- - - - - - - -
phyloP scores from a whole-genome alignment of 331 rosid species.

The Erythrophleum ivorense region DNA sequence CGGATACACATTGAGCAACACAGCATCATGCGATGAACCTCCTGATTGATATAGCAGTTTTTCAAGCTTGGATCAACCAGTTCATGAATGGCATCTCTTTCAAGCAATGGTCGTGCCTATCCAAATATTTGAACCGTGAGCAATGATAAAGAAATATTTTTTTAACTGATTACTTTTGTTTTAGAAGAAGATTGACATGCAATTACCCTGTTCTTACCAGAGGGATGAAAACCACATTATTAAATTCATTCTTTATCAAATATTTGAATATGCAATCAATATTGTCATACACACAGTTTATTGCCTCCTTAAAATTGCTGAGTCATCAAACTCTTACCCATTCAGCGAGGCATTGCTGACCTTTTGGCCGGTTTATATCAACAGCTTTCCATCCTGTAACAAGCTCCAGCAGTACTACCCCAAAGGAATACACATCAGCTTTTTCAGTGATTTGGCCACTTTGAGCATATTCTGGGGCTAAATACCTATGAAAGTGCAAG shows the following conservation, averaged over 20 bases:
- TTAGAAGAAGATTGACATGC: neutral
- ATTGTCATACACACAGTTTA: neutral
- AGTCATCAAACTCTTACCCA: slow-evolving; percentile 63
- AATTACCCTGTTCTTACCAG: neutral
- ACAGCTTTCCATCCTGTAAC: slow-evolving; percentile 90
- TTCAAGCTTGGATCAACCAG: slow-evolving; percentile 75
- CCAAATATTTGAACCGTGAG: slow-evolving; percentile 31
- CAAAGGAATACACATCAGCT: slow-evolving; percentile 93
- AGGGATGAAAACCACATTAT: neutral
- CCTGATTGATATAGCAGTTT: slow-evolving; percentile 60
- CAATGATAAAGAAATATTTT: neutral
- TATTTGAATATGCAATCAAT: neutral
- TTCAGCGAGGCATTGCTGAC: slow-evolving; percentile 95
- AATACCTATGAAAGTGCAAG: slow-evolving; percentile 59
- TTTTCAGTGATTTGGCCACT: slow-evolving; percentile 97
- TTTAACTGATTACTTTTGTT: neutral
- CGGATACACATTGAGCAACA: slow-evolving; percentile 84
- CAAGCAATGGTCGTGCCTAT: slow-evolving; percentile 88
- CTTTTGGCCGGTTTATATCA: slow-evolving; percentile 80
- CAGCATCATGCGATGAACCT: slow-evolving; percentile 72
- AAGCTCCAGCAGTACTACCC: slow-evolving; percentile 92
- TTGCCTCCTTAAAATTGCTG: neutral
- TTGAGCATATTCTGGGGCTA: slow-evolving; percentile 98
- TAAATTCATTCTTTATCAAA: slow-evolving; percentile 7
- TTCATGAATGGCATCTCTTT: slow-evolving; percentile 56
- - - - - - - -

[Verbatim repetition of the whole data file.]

phyloP scores from a whole-genome alignment of 331 rosid species.

The Erythrophleum ivorense region DNA sequence CGGATACACATTGAGCAACACAGCATCATGCGATGAACCTCCTGATTGATATAGCAGTTTTTCAAGCTTGGATCAACCAGTTCATGAATGGCATCTCTTTCAAGCAATGGTCGTGCCTATCCAAATATTTGAACCGTGAGCAATGATAAAGAAATATTTTTTTAACTGATTACTTTTGTTTTAGAAGAAGATTGACATGCAATTACCCTGTTCTTACCAGAGGGATGAAAACCACATTATTAAATTCATTCTTTATCAAATATTTGAATATGCAATCAATATTGTCATACACACAGTTTATTGCCTCCTTAAAATTGCTGAGTCATCAAACTCTTACCCATTCAGCGAGGCATTGCTGACCTTTTGGCCGGTTTATATCAACAGCTTTCCATCCTGTAACAAGCTCCAGCAGTACTACCCCAAAGGAATACACATCAGCTTTTTCAGTGATTTGGCCACTTTGAGCATATTCTGGGGCTAAATACCTATGAAAGTGCAAG shows the following conservation, averaged over 20 bases:
- TTAGAAGAAGATTGACATGC: neutral
- ATTGTCATACACACAGTTTA: neutral
- AGTCATCAAACTCTTACCCA: slow-evolving; percentile 63
- AATTACCCTGTTCTTACCAG: neutral
- ACAGCTTTCCATCCTGTAAC: slow-evolving; percentile 90
- TTCAAGCTTGGATCAACCAG: slow-evolving; percentile 75
- CCAAATATTTGAACCGTGAG: slow-evolving; percentile 31
- CAAAGGAATACACATCAGCT: slow-evolving; percentile 93
- AGGGATGAAAACCACATTAT: neutral
- CCTGATTGATATAGCAGTTT: slow-evolving; percentile 60
- CAATGATAAAGAAATATTTT: neutral
- TATTTGAATATGCAATCAAT: neutral
- TTCAGCGAGGCATTGCTGAC: slow-evolving; percentile 95
- AATACCTATGAAAGTGCAAG: slow-evolving; percentile 59
- TTTTCAGTGATTTGGCCACT: slow-evolving; percentile 97
- TTTAACTGATTACTTTTGTT: neutral
- CGGATACACATTGAGCAACA: slow-evolving; percentile 84
- CAAGCAATGGTCGTGCCTAT: slow-evolving; percentile 88
- CTTTTGGCCGGTTTATATCA: slow-evolving; percentile 80
- CAGCATCATGCGATGAACCT: slow-evolving; percentile 72
- AAGCTCCAGCAGTACTACCC: slow-evolving; percentile 92
- TTGCCTCCTTAAAATTGCTG: neutral
- TTGAGCATATTCTGGGGCTA: slow-evolving; percentile 98
- TAAATTCATTCTTTATCAAA: slow-evolving; percentile 7
- TTCATGAATGGCATCTCTTT: slow-evolving; percentile 56